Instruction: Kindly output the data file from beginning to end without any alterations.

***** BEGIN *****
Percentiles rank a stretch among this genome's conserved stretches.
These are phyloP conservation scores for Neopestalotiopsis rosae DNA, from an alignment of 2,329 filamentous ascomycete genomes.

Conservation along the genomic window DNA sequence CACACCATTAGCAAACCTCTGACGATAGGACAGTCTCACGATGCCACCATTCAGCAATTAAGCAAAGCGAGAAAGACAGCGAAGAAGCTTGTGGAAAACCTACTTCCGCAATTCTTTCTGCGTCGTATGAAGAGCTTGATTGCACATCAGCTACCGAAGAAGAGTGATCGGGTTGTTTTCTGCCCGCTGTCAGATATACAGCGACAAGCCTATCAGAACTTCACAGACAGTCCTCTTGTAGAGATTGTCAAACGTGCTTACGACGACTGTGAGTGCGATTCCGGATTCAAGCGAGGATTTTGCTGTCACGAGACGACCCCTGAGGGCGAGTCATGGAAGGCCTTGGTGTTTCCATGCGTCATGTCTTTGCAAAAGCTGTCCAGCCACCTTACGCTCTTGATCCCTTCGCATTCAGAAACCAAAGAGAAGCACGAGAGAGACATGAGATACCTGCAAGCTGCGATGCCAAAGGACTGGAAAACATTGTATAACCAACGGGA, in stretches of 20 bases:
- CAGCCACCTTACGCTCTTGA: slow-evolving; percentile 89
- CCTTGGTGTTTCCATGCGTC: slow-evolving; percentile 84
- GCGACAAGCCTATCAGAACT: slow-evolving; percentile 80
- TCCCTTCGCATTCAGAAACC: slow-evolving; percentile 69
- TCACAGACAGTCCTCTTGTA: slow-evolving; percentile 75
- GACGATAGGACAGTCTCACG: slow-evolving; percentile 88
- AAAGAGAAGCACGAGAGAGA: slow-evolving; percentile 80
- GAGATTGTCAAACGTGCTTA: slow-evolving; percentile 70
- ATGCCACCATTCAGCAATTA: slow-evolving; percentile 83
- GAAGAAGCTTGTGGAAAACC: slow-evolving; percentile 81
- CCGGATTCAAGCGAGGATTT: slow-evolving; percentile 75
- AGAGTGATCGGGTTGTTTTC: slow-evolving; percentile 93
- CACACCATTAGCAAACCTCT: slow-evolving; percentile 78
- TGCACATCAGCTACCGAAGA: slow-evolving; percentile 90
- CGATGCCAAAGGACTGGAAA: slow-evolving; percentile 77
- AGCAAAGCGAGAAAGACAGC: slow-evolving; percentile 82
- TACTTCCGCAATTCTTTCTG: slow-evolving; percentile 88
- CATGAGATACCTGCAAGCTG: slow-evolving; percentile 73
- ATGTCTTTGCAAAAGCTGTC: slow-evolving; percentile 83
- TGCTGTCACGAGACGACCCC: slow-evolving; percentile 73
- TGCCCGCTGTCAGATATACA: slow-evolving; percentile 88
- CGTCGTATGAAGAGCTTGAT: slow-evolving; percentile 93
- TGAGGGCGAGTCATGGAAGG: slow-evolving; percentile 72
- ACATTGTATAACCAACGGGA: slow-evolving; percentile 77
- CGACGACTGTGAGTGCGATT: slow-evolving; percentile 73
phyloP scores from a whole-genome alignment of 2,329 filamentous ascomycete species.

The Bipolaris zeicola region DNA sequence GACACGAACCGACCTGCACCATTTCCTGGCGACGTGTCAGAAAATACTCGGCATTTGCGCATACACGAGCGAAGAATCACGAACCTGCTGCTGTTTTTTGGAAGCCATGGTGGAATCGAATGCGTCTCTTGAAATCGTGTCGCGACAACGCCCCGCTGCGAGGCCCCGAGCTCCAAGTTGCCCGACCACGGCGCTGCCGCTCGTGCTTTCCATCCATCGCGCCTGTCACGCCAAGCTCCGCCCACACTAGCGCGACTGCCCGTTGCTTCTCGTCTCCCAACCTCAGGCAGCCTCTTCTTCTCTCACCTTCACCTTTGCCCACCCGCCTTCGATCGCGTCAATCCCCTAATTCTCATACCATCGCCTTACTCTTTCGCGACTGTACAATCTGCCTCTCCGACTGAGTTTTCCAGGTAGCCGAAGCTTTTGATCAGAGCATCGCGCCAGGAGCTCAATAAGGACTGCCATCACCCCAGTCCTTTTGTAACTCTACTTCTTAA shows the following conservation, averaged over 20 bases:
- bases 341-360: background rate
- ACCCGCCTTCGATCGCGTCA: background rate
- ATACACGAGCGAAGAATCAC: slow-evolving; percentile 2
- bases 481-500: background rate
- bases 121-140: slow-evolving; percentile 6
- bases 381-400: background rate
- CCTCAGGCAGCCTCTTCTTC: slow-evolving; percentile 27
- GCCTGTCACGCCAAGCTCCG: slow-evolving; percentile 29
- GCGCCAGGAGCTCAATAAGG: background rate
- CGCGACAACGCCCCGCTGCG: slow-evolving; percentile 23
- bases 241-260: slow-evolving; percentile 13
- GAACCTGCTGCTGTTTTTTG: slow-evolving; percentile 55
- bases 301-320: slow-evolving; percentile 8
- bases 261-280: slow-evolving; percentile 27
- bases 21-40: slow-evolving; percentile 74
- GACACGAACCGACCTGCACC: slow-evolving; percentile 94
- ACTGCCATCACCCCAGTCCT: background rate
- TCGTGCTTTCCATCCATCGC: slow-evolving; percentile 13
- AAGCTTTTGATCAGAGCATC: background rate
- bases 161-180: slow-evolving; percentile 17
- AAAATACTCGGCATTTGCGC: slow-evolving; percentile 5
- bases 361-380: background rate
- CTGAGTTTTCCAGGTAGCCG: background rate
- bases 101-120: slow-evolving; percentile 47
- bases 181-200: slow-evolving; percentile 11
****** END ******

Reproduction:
Percentiles rank a stretch among this genome's conserved stretches.
These are phyloP conservation scores for Neopestalotiopsis rosae DNA, from an alignment of 2,329 filamentous ascomycete genomes.

Conservation along the genomic window DNA sequence CACACCATTAGCAAACCTCTGACGATAGGACAGTCTCACGATGCCACCATTCAGCAATTAAGCAAAGCGAGAAAGACAGCGAAGAAGCTTGTGGAAAACCTACTTCCGCAATTCTTTCTGCGTCGTATGAAGAGCTTGATTGCACATCAGCTACCGAAGAAGAGTGATCGGGTTGTTTTCTGCCCGCTGTCAGATATACAGCGACAAGCCTATCAGAACTTCACAGACAGTCCTCTTGTAGAGATTGTCAAACGTGCTTACGACGACTGTGAGTGCGATTCCGGATTCAAGCGAGGATTTTGCTGTCACGAGACGACCCCTGAGGGCGAGTCATGGAAGGCCTTGGTGTTTCCATGCGTCATGTCTTTGCAAAAGCTGTCCAGCCACCTTACGCTCTTGATCCCTTCGCATTCAGAAACCAAAGAGAAGCACGAGAGAGACATGAGATACCTGCAAGCTGCGATGCCAAAGGACTGGAAAACATTGTATAACCAACGGGA, in stretches of 20 bases:
- CAGCCACCTTACGCTCTTGA: slow-evolving; percentile 89
- CCTTGGTGTTTCCATGCGTC: slow-evolving; percentile 84
- GCGACAAGCCTATCAGAACT: slow-evolving; percentile 80
- TCCCTTCGCATTCAGAAACC: slow-evolving; percentile 69
- TCACAGACAGTCCTCTTGTA: slow-evolving; percentile 75
- GACGATAGGACAGTCTCACG: slow-evolving; percentile 88
- AAAGAGAAGCACGAGAGAGA: slow-evolving; percentile 80
- GAGATTGTCAAACGTGCTTA: slow-evolving; percentile 70
- ATGCCACCATTCAGCAATTA: slow-evolving; percentile 83
- GAAGAAGCTTGTGGAAAACC: slow-evolving; percentile 81
- CCGGATTCAAGCGAGGATTT: slow-evolving; percentile 75
- AGAGTGATCGGGTTGTTTTC: slow-evolving; percentile 93
- CACACCATTAGCAAACCTCT: slow-evolving; percentile 78
- TGCACATCAGCTACCGAAGA: slow-evolving; percentile 90
- CGATGCCAAAGGACTGGAAA: slow-evolving; percentile 77
- AGCAAAGCGAGAAAGACAGC: slow-evolving; percentile 82
- TACTTCCGCAATTCTTTCTG: slow-evolving; percentile 88
- CATGAGATACCTGCAAGCTG: slow-evolving; percentile 73
- ATGTCTTTGCAAAAGCTGTC: slow-evolving; percentile 83
- TGCTGTCACGAGACGACCCC: slow-evolving; percentile 73
- TGCCCGCTGTCAGATATACA: slow-evolving; percentile 88
- CGTCGTATGAAGAGCTTGAT: slow-evolving; percentile 93
- TGAGGGCGAGTCATGGAAGG: slow-evolving; percentile 72
- ACATTGTATAACCAACGGGA: slow-evolving; percentile 77
- CGACGACTGTGAGTGCGATT: slow-evolving; percentile 73
phyloP scores from a whole-genome alignment of 2,329 filamentous ascomycete species.

The Bipolaris zeicola region DNA sequence GACACGAACCGACCTGCACCATTTCCTGGCGACGTGTCAGAAAATACTCGGCATTTGCGCATACACGAGCGAAGAATCACGAACCTGCTGCTGTTTTTTGGAAGCCATGGTGGAATCGAATGCGTCTCTTGAAATCGTGTCGCGACAACGCCCCGCTGCGAGGCCCCGAGCTCCAAGTTGCCCGACCACGGCGCTGCCGCTCGTGCTTTCCATCCATCGCGCCTGTCACGCCAAGCTCCGCCCACACTAGCGCGACTGCCCGTTGCTTCTCGTCTCCCAACCTCAGGCAGCCTCTTCTTCTCTCACCTTCACCTTTGCCCACCCGCCTTCGATCGCGTCAATCCCCTAATTCTCATACCATCGCCTTACTCTTTCGCGACTGTACAATCTGCCTCTCCGACTGAGTTTTCCAGGTAGCCGAAGCTTTTGATCAGAGCATCGCGCCAGGAGCTCAATAAGGACTGCCATCACCCCAGTCCTTTTGTAACTCTACTTCTTAA shows the following conservation, averaged over 20 bases:
- bases 341-360: background rate
- ACCCGCCTTCGATCGCGTCA: background rate
- ATACACGAGCGAAGAATCAC: slow-evolving; percentile 2
- bases 481-500: background rate
- bases 121-140: slow-evolving; percentile 6
- bases 381-400: background rate
- CCTCAGGCAGCCTCTTCTTC: slow-evolving; percentile 27
- GCCTGTCACGCCAAGCTCCG: slow-evolving; percentile 29
- GCGCCAGGAGCTCAATAAGG: background rate
- CGCGACAACGCCCCGCTGCG: slow-evolving; percentile 23
- bases 241-260: slow-evolving; percentile 13
- GAACCTGCTGCTGTTTTTTG: slow-evolving; percentile 55
- bases 301-320: slow-evolving; percentile 8
- bases 261-280: slow-evolving; percentile 27
- bases 21-40: slow-evolving; percentile 74
- GACACGAACCGACCTGCACC: slow-evolving; percentile 94
- ACTGCCATCACCCCAGTCCT: background rate
- TCGTGCTTTCCATCCATCGC: slow-evolving; percentile 13
- AAGCTTTTGATCAGAGCATC: background rate
- bases 161-180: slow-evolving; percentile 17
- AAAATACTCGGCATTTGCGC: slow-evolving; percentile 5
- bases 361-380: background rate
- CTGAGTTTTCCAGGTAGCCG: background rate
- bases 101-120: slow-evolving; percentile 47
- bases 181-200: slow-evolving; percentile 11